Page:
Now on the road again (with upcoming dates including a two-night stint at the Brooklyn Bowl and spots on the Hangtown Music Festival, North Coast Music Festival, and Catskill Chill Music Festival), TAUK also have plans to widen their output by composing scores for film and television. In the meantime, the band is focused on instilling their live show with the same kinetic energy and boundless passion that powered the making of Sir Nebula. “Growing up together as musicians and collectively going on this journey—that’s what makes this experience really special,” says Jalbert of TAUK’s continued evolution. “It’s like everything we’ve learned over the years has been funneled into this band, and now it’s taking shape in a really exciting way. We all love what we’re doing, and the band just feels like home.”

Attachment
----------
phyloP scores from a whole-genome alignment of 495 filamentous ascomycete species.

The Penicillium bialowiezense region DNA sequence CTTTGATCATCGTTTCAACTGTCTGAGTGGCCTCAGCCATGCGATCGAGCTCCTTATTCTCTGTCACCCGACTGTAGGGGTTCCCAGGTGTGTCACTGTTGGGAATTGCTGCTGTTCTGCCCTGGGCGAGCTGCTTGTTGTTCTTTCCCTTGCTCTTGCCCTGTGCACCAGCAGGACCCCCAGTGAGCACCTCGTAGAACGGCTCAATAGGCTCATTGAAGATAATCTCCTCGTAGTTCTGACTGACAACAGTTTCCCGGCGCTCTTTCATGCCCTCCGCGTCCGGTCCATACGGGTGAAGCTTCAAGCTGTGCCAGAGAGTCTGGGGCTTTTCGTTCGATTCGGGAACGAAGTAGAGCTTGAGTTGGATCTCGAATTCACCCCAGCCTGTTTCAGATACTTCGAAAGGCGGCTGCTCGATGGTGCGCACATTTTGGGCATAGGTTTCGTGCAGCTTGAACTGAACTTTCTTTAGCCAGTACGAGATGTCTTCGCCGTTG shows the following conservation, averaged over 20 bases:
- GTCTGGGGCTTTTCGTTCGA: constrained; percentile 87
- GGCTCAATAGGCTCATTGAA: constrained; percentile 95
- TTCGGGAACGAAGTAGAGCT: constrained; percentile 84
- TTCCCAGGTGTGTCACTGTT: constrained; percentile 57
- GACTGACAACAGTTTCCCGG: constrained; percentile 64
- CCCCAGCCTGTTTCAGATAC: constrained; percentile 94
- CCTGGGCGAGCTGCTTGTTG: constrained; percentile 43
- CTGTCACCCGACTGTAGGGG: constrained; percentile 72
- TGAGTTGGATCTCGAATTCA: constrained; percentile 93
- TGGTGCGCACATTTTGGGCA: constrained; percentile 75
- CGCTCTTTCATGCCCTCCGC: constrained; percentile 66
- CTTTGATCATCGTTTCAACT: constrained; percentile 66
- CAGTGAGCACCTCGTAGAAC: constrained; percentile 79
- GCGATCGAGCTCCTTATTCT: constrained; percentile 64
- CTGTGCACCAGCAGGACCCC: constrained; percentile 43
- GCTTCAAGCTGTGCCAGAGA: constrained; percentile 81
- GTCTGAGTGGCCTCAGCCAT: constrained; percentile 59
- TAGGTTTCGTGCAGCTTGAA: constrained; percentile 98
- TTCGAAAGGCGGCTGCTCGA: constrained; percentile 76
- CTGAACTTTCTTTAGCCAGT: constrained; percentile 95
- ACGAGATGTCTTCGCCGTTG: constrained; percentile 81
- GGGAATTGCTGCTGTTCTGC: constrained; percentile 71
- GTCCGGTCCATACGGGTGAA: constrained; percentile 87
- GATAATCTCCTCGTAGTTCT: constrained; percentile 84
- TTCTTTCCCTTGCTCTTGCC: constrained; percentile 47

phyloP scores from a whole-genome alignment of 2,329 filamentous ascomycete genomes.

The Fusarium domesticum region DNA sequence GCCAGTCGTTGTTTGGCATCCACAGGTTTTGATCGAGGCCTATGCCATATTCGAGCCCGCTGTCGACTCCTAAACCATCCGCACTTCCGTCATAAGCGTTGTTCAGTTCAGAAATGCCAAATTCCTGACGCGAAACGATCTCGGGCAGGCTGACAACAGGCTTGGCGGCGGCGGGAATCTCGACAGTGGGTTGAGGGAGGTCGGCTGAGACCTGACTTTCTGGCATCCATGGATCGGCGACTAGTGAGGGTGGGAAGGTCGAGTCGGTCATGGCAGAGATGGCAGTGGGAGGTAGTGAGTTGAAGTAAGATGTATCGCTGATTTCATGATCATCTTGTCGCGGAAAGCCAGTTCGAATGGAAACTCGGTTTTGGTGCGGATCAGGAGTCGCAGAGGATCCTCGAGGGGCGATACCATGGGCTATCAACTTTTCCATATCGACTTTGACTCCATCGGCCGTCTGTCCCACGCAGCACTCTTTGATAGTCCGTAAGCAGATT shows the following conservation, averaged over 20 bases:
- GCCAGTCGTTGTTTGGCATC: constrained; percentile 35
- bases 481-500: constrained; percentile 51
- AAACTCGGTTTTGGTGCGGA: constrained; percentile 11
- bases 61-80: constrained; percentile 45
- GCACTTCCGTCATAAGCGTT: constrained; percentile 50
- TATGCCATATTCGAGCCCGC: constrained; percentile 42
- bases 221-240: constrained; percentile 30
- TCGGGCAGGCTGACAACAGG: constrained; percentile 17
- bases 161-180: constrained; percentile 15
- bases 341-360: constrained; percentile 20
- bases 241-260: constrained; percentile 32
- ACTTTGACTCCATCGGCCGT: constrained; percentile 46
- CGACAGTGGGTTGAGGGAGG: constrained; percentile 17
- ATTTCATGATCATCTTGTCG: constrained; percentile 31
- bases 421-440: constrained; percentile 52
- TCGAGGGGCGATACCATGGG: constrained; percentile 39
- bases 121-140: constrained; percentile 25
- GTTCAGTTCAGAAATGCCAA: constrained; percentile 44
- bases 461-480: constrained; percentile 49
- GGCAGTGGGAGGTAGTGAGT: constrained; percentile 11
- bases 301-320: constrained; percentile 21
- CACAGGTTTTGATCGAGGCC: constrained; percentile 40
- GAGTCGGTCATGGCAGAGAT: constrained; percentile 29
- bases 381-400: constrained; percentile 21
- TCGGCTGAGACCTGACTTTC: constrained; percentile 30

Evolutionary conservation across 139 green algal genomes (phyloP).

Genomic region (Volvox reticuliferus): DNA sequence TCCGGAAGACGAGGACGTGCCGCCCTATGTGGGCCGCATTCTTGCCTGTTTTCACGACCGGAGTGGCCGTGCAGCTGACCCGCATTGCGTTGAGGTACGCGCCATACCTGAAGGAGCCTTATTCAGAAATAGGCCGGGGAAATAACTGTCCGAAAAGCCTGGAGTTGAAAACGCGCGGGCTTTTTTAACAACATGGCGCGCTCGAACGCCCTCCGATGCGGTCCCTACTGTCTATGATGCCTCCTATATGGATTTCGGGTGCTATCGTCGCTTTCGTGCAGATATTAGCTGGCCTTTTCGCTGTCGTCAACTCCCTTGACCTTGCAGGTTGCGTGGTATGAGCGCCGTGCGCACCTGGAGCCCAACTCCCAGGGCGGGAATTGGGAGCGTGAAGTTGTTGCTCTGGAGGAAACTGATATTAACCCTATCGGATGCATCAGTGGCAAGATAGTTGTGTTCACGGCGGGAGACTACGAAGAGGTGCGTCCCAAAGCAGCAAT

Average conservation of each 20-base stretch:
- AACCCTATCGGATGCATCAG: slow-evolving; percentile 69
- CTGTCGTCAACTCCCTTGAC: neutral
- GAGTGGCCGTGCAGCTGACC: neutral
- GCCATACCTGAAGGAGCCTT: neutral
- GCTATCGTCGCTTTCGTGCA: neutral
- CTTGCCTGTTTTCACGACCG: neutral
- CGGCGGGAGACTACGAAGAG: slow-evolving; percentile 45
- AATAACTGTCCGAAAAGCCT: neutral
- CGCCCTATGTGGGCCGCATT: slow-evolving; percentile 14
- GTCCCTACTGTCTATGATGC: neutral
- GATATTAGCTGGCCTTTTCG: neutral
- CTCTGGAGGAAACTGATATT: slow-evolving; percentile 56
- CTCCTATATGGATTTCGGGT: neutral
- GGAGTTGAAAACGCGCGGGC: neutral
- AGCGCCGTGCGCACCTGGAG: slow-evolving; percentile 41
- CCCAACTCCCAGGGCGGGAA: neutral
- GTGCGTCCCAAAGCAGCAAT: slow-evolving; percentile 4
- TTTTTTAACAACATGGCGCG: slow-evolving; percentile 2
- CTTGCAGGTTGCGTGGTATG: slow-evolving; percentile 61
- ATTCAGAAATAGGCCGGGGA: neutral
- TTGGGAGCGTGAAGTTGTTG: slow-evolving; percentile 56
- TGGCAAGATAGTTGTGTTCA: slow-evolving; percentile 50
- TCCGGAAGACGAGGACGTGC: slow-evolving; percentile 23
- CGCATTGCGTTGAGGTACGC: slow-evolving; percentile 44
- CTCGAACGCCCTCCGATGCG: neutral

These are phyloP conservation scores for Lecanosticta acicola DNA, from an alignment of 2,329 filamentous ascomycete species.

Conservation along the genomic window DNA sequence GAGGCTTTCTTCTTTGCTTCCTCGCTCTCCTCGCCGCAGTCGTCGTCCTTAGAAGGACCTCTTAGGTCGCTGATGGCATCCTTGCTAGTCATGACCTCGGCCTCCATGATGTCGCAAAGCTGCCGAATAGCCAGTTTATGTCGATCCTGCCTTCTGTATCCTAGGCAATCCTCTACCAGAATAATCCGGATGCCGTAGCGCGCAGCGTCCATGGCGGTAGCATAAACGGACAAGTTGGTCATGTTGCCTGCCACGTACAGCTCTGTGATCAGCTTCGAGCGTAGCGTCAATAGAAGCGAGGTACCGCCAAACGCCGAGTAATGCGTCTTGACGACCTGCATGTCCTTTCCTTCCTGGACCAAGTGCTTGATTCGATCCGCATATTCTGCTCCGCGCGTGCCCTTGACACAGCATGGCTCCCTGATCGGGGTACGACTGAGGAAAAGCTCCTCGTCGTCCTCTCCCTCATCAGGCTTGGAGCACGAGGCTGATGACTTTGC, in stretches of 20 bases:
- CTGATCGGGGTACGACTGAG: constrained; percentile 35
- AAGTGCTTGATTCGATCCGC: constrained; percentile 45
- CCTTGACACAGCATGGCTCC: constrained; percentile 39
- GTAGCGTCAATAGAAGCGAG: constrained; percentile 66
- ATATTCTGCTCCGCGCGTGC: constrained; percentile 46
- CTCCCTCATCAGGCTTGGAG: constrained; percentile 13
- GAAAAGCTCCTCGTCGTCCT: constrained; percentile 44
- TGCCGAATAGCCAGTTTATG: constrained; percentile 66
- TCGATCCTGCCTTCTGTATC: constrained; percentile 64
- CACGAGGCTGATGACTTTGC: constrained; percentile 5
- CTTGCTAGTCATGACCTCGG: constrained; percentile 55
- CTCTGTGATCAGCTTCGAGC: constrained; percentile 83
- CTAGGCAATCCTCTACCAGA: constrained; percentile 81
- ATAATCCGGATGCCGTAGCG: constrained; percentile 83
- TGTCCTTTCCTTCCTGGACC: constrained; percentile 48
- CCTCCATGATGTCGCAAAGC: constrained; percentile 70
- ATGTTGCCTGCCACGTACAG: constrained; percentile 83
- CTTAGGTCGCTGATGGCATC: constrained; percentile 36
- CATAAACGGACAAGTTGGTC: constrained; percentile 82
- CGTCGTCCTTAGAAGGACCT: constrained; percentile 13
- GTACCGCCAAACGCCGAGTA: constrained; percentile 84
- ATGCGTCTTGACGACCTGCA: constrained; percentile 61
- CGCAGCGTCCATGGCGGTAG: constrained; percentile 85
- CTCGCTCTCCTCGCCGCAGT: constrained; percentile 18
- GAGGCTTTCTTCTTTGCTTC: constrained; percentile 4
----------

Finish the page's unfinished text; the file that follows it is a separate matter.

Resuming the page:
Consider The Source
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NYC trio Consider the Source defy easy description. If intergalactic beings of pure energy, after initiation into an order of whirling dervishes, built some kind of pan-dimensional booty-shaking engine, powered by psychedelics and abstract math, it’d probably just sound like a CTS tribute band. Drawing from progressive rock, fusion and jazz, with alien sounds soaked in Indian and Middle Eastern styles, CTS blends disparate parts into a striking, utterly original whole. Dubbed “Sci-Fi Middle Eastern Fusion”, the band’s music strikes a rare balance between cerebral and emotional, intellectual and primal. A relentless touring schedule has won the band a fervent following from California to Israel, with fans ranging from jam-band hippies and jazz cats to corpse-painted headbangers and prog geeks.